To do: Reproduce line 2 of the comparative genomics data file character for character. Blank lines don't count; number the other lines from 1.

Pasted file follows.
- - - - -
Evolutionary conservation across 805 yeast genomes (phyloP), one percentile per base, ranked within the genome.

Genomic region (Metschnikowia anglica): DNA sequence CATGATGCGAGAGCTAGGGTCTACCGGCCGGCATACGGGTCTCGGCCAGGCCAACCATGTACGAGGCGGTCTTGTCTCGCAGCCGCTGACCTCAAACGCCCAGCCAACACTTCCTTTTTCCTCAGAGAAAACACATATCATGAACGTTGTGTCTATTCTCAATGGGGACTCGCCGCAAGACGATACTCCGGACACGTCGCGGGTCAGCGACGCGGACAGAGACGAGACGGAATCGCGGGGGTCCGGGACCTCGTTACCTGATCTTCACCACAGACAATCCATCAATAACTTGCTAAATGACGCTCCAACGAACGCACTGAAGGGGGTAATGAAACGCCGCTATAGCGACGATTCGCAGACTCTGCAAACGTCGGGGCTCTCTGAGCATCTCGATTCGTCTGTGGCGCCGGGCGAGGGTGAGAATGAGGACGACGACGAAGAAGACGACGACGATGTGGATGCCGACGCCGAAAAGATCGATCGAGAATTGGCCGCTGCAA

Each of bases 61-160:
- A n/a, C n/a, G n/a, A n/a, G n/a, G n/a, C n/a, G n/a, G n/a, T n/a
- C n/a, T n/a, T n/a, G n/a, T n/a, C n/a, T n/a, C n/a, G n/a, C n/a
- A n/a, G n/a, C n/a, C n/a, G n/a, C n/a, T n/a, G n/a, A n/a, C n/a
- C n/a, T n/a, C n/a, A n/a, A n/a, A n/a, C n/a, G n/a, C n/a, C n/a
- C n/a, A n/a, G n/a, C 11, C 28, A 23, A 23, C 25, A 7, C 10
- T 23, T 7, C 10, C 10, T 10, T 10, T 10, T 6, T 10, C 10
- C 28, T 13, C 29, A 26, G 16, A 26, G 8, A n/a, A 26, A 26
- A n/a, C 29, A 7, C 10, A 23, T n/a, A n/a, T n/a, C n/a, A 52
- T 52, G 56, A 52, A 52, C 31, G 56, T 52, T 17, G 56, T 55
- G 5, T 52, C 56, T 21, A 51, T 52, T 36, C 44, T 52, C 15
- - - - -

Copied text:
Genomic region (Metschnikowia anglica): DNA sequence CATGATGCGAGAGCTAGGGTCTACCGGCCGGCATACGGGTCTCGGCCAGGCCAACCATGTACGAGGCGGTCTTGTCTCGCAGCCGCTGACCTCAAACGCCCAGCCAACACTTCCTTTTTCCTCAGAGAAAACACATATCATGAACGTTGTGTCTATTCTCAATGGGGACTCGCCGCAAGACGATACTCCGGACACGTCGCGGGTCAGCGACGCGGACAGAGACGAGACGGAATCGCGGGGGTCCGGGACCTCGTTACCTGATCTTCACCACAGACAATCCATCAATAACTTGCTAAATGACGCTCCAACGAACGCACTGAAGGGGGTAATGAAACGCCGCTATAGCGACGATTCGCAGACTCTGCAAACGTCGGGGCTCTCTGAGCATCTCGATTCGTCTGTGGCGCCGGGCGAGGGTGAGAATGAGGACGACGACGAAGAAGACGACGACGATGTGGATGCCGACGCCGAAAAGATCGATCGAGAATTGGCCGCTGCAA